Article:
Megan says that she "worked as an elephant volunteer: I helped build fences around the park, cleaned the elephant pens (yes, shoveling elephant poop...), picked fruit in the forest, unloaded and washed large trucks of elephant food, chopped down 10-foot bamboo grass with machetes, planted trees with the hill tribe people, etc. ...We would only feed and bathe the elephants for about an hour each day. At the end of my first week though, I got the unique opportunity to work with a newborn (about eight hours old when it arrived) elephant", (which had been rejected by its mother).... "It was the first time the park had rescued a newborn." She says that "it was truly a blessing to be able to work with such a precious creature." Sadly, due to bad health (the baby didn't get it's mother's original milk and therefore had no immune system), inadequate medical care, and lack of the proper equipment, the baby died the week after Megan left.
"Overall," Megan says, "I would say that my experience in Thailand was extraordinary. It had its ups and downs ... but both Thailand and the elephants themselves were absolutely beautiful. I had the time of my life."
Thursday, September 13, 2012
Thursday, August 16, 2012
What I Saw in America: Against Great Books
Monday, July 2, 2012
The inscriptions read: "In memory of the glorious war 1870-1871 and the establishment of the German Empire." The backside reads: "Died a Hero's Death for the Fatherland" and then lists the local men who gave their lives. Note the attempts to scratch out the words "glorious war" and "German Empire".
This monument used to stand on "Hindenburgplatz", which another sign states has been changed to "Am Martiniturm" in 2010 due to "Hindenburg's basic anti-democratic position and active support of the Nazi's rise to power".
My children, however, cared for none of it and instead enjoyed the see-saw next to the monument.
Thursday, May 17, 2012
Referring to "those of us who got some parental grief over our college choice," the author notes that the survey is interesting for "the apparent love being shown for liberal arts majors. Thirty percent of surveyed employers said they were recruiting liberal arts types, second only to the 34 percent who said they were going after engineering and computer information systems majors. Trailing were finance and accounting majors, as only 18 percent of employers said they were recruiting targets.
"The No. 1 skill that employers are looking for are communication skills and liberal arts students who take classes in writing and speaking," said Dan Schawbel, founder of Millennial Branding and an expert on Generation Y. "They need to become good communicators in order to graduate with a liberal arts degree. Companies are looking for soft skills over hard skills now because hard skills can be learned, while soft skills need to be developed."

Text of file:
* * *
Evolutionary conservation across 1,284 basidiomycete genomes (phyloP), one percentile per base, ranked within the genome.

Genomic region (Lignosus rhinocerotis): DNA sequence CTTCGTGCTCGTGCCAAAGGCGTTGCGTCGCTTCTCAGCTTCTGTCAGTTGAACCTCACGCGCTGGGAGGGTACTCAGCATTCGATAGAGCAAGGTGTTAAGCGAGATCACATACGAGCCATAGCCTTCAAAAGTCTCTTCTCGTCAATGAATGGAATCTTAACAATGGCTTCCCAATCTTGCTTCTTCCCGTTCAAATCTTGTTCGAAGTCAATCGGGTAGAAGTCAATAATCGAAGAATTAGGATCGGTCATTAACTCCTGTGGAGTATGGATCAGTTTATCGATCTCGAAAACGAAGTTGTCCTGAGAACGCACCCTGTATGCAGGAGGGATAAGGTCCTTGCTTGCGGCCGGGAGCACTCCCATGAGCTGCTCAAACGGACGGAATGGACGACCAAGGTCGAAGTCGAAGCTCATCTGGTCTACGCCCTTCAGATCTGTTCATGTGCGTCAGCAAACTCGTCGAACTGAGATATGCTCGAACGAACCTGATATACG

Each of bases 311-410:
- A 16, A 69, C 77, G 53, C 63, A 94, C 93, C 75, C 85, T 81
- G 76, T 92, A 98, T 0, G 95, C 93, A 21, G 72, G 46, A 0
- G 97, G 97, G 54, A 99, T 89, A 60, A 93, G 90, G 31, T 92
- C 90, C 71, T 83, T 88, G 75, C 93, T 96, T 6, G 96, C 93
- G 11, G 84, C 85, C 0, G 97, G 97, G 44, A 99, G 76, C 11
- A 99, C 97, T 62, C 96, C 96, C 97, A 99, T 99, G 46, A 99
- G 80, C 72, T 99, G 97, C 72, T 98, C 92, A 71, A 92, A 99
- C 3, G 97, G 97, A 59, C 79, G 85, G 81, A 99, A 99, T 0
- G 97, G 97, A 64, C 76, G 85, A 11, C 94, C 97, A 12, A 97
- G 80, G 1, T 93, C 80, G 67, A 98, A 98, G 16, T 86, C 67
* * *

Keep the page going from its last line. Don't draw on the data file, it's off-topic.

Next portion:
Tuesday, May 8, 2012
"In preparation for a career in business, or for life generally, I can think of no more suitable academic major than history. History is the study of people, what they do, and why they do it: the perspective that's necessary for future success."
That's clear, simple, and to the point. In these ways, it reminds me of the statement by Edward Shils, distinguished service professor at the University of Chicago, that the task of the university is "the discovery and teaching of truths about serious and important things."
It is a real pleasure to be with you tonight at this wonderful event. What a great weekend for you students, and it’s wonderful to see so many of your family and friends. I’ve had a number of these students in class, and I always wonder where they got their crazy ideas – now I know.
This weekend is a time for joy when you will hear plenty of congratulations for your accomplishments; and you deserve them. But rather than praise you for what you have done and what you are gaining, I want to warn you about what you are in danger of losing. Then I want to offer a few thoughts about how you may endeavor not to lose it.
Our Scripture text this evening comes from the fourth chapter of the Apostle Paul’s "Letter to the Philippians." As many of you know, Paul writes this "Letter" from a prison in Rome to the church at Philippi, which had been particularly generous and faithful to his instruction. They cared about God’s truth and they wanted to live in its light. In other words, they had been good students. Even more, Paul says, they had become what he calls his "beloved… brethren" (Philippians 4:1).
First of all, Caitlin Dalton was the University's Salutatorian.
Nick Granitz won the Howard Rowe Award for best Honors thesis for writing "Heracles and the Foundings of Sparta and Rome."
Finally, and by no means least, four students won the Ashbrook Scholar program's Parton Statesmanship Award for excellent theses:
Becky Brown for "A History of the Anglo-American Special Relationship"
Alyssa Bornhorst for "Noise Pollution: The Effects of Rock Music on a Liberal Education"
James Velasquez for "Boundless Vision: A Reading of Plato's Symposium"
Dantan Wernecke for "The Happy Empire: Aristotle, Publius, and the American Regime"
You can see these and the Parton Award winners from past years here.
Saturday, April 28, 2012
Wednesday, April 25, 2012